It is known that .bss section was not stored in the disk, but the .bss section in memory should be initialized to zero. but where should it take in the memory? Is there any information displayed in the ELF header or the Is the .bss section likely to appear next to the data section, or something else??
To know where the bss segment will be in memory, it is sufficient to run
readelf -S program, and check the Addr column on the
In most cases, you will also see that the initialized data section (
.data) comes immediately before. That is, you will see that Addr+Size of the
.data section matches the starting address of the
However, that is not always necessarily the case. These are historical conventions, and the ELF specification (to be read alongside the platform specific supplement, for instance Chapter 5 in the one covering 32-bit x86 machines) allows for much more sophisticated configurations, and not all of them are supported by Linux.
For instance, the section may not be called
.bss at all. The only 2 properties that make a BSS section such are:
- The section is marked with
SHT_NOBITS(that is, it takes space in memory but none on the storage) which shows up as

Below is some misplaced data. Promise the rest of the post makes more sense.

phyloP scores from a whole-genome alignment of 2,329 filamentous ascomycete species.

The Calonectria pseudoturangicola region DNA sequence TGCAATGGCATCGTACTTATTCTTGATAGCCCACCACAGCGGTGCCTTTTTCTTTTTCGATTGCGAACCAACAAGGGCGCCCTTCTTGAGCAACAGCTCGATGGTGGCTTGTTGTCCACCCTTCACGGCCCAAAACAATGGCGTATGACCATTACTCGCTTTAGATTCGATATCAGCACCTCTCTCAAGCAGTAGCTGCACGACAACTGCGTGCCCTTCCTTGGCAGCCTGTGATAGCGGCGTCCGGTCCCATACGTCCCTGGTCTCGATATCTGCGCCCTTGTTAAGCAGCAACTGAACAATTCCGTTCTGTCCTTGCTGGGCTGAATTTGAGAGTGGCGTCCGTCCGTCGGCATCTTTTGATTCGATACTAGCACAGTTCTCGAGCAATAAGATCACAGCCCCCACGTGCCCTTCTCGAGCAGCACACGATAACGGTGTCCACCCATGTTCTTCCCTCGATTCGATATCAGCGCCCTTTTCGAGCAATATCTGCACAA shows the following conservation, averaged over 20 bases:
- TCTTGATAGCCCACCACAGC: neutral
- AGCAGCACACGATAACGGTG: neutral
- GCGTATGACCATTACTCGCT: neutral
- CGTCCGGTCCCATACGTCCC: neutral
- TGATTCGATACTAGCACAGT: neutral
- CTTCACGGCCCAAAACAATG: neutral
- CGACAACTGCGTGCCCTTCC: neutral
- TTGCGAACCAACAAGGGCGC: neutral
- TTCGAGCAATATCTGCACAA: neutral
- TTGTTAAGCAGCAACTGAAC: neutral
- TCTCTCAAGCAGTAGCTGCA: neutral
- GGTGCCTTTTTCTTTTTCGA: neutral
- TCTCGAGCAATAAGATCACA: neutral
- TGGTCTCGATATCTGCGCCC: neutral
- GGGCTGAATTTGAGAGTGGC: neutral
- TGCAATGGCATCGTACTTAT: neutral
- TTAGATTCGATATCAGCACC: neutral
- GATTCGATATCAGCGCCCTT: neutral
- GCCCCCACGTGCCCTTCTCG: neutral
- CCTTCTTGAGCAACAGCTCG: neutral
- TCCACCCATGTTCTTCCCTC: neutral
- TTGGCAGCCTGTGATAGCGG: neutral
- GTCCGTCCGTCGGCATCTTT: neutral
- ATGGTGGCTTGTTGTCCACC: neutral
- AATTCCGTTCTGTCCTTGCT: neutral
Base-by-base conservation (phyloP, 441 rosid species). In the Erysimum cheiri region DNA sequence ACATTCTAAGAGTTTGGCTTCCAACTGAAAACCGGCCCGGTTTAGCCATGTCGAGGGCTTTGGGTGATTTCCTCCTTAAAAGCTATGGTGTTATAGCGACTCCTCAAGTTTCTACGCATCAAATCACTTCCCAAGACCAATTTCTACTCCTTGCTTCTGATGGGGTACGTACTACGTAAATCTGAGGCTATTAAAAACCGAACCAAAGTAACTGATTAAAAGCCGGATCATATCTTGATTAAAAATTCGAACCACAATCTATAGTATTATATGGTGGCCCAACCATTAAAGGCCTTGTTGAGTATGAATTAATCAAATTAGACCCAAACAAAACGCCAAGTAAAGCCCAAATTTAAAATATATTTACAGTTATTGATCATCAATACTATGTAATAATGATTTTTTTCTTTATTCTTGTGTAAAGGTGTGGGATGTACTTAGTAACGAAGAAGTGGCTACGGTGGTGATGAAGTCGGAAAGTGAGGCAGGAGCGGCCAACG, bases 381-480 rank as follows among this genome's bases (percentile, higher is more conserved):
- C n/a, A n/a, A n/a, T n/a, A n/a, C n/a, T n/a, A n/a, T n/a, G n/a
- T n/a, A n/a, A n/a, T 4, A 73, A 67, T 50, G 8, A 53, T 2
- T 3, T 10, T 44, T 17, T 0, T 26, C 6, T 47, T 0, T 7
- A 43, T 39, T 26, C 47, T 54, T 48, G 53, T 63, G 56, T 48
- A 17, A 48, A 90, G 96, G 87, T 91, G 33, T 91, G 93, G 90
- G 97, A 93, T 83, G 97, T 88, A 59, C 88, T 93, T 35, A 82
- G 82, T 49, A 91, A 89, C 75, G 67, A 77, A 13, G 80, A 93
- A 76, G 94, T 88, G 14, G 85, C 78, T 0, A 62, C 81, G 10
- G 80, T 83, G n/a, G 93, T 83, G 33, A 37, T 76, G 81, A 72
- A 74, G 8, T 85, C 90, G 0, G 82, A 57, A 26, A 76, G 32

- It maps to a loadable (
PT_LOAD), readable (
PF_R), and writeable (
PF_W) segment. Such a segment is also shorter on storage than it is in memory (
You can have multiple BSS sections: PowerPC executables may have
.sbss2 for uninitialized data variables.
Finally, the BSS section is not necessarily adjacent to the data section or the heap. If you check the Linux kernel (more in particular the
load_elf_binary function) you can see that the BSS sections (or more precisely, the segment it maps to) may even be interleaved with code and initialized data. The Linux kernel manages to sort that out.
The BSS is between the data and the heap, as detailed in this marvelous article.
You can find out the size of each section using
cnicutar@lemon:~$ size try text data bss dec hex filename 1108 496 16 1620 654 try